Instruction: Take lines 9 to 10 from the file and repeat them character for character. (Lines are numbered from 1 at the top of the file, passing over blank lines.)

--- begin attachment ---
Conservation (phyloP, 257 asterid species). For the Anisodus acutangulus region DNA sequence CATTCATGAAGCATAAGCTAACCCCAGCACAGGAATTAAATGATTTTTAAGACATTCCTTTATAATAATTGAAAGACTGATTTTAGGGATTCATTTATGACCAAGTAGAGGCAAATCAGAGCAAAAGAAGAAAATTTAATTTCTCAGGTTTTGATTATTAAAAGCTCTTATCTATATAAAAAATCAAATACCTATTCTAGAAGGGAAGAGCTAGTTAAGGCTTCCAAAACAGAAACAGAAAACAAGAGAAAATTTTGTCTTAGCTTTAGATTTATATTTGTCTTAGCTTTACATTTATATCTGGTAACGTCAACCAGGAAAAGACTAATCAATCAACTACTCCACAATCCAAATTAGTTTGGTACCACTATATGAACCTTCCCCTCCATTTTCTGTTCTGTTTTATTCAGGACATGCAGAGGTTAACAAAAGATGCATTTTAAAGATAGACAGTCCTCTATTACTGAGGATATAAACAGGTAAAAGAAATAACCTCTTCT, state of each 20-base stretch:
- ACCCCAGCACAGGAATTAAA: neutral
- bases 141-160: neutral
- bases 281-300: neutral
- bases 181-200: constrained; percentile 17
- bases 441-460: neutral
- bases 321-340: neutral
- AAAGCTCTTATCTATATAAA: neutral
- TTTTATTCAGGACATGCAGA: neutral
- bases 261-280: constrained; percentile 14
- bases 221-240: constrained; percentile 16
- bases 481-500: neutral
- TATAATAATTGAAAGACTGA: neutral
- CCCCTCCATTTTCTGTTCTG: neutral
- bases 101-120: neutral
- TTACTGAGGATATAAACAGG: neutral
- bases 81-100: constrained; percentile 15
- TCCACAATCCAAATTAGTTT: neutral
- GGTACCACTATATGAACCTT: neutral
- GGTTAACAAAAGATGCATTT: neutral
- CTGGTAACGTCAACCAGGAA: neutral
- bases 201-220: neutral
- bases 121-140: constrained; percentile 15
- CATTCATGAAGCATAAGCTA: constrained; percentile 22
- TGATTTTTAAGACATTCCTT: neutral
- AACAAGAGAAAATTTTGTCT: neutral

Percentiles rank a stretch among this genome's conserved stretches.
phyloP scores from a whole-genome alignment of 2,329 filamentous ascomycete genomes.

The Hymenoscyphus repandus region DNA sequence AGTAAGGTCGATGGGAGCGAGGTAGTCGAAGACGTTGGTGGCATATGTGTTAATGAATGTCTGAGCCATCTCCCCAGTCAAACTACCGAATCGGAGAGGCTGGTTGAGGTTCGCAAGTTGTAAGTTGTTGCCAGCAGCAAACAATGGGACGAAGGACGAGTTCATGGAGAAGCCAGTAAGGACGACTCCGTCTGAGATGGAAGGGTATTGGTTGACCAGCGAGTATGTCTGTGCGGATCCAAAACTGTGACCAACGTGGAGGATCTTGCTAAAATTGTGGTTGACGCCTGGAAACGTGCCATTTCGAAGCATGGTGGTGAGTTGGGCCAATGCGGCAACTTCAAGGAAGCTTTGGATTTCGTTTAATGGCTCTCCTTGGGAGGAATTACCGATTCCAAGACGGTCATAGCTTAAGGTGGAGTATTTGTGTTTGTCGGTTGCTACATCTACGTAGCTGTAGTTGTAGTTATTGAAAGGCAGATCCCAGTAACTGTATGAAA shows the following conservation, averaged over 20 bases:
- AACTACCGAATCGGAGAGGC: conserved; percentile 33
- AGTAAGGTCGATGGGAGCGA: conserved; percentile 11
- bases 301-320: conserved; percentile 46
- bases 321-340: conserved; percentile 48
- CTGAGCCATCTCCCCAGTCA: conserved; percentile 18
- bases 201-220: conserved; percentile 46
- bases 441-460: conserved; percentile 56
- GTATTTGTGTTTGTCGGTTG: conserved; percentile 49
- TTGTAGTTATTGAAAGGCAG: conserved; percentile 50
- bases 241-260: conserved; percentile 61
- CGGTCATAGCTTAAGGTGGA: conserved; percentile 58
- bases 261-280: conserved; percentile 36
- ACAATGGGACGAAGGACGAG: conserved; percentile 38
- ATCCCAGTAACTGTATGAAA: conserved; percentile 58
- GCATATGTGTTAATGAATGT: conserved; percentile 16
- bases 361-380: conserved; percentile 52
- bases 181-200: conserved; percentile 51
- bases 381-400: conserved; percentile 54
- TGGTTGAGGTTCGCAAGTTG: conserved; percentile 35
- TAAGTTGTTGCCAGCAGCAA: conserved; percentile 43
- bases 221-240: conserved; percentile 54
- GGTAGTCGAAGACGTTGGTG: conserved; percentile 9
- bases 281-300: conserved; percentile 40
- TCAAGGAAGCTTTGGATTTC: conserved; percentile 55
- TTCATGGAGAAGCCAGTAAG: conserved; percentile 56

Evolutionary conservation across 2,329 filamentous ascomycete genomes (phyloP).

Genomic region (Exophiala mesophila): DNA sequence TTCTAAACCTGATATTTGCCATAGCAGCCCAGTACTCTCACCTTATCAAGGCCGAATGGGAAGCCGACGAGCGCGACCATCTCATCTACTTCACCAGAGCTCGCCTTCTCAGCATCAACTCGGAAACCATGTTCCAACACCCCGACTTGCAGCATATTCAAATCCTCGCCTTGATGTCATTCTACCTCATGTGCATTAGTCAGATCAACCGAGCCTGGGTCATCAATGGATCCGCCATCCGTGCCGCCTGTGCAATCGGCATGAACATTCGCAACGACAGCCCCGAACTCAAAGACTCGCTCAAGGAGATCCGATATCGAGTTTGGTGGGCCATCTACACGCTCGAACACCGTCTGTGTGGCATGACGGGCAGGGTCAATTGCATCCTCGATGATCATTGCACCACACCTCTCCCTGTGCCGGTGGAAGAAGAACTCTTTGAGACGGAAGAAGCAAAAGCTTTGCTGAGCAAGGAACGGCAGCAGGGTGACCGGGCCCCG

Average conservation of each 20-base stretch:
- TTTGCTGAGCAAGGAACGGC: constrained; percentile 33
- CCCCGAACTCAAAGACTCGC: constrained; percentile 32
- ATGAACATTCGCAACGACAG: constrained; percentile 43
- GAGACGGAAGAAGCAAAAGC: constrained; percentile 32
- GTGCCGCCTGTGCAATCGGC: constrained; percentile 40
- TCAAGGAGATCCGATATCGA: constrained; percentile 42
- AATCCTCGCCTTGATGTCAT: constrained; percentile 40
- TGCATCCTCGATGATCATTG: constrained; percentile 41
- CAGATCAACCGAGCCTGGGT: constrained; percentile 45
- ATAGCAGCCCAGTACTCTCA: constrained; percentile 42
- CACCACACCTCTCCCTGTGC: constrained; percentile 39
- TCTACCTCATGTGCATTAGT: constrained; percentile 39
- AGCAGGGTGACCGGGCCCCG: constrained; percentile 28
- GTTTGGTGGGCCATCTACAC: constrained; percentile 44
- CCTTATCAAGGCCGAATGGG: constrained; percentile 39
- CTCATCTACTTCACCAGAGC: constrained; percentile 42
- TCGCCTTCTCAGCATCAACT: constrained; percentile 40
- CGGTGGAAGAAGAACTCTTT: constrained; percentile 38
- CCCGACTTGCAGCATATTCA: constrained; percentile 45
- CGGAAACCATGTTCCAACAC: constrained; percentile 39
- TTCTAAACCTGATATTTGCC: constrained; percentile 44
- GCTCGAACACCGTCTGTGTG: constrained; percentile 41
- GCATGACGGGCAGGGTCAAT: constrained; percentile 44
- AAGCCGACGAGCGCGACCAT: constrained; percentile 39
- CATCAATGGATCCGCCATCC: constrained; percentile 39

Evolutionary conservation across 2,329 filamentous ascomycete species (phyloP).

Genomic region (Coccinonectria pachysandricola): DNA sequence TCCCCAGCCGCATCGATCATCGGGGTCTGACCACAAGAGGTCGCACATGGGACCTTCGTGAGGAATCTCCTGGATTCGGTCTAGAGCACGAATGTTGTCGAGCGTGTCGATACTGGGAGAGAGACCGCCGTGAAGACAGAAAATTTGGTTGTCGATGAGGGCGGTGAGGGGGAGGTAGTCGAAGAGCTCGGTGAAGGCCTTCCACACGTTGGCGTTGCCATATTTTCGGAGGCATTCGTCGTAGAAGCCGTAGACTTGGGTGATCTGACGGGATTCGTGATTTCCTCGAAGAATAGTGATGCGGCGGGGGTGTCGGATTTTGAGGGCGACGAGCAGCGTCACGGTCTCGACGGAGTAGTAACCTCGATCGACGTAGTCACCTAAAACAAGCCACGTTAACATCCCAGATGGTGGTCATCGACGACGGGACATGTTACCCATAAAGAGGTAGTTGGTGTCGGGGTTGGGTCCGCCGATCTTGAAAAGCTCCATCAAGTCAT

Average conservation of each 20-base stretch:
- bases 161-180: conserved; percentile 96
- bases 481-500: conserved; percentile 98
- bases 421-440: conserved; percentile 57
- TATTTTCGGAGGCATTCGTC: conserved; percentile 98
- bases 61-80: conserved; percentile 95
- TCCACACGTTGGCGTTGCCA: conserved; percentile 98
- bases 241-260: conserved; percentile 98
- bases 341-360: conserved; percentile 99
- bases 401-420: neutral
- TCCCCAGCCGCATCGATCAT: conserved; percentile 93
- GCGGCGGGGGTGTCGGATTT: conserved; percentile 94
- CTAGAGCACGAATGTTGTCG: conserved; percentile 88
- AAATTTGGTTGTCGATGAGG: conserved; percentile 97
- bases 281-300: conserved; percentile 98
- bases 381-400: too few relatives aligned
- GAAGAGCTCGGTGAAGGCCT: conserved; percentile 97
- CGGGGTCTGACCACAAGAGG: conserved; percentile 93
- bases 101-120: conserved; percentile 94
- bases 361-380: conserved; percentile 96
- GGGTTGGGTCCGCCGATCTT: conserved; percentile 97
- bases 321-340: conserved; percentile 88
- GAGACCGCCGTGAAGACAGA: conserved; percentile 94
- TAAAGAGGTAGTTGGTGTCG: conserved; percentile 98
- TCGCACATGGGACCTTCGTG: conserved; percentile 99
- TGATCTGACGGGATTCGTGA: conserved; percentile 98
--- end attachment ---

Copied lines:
- TTTTATTCAGGACATGCAGA: neutral
- bases 261-280: constrained; percentile 14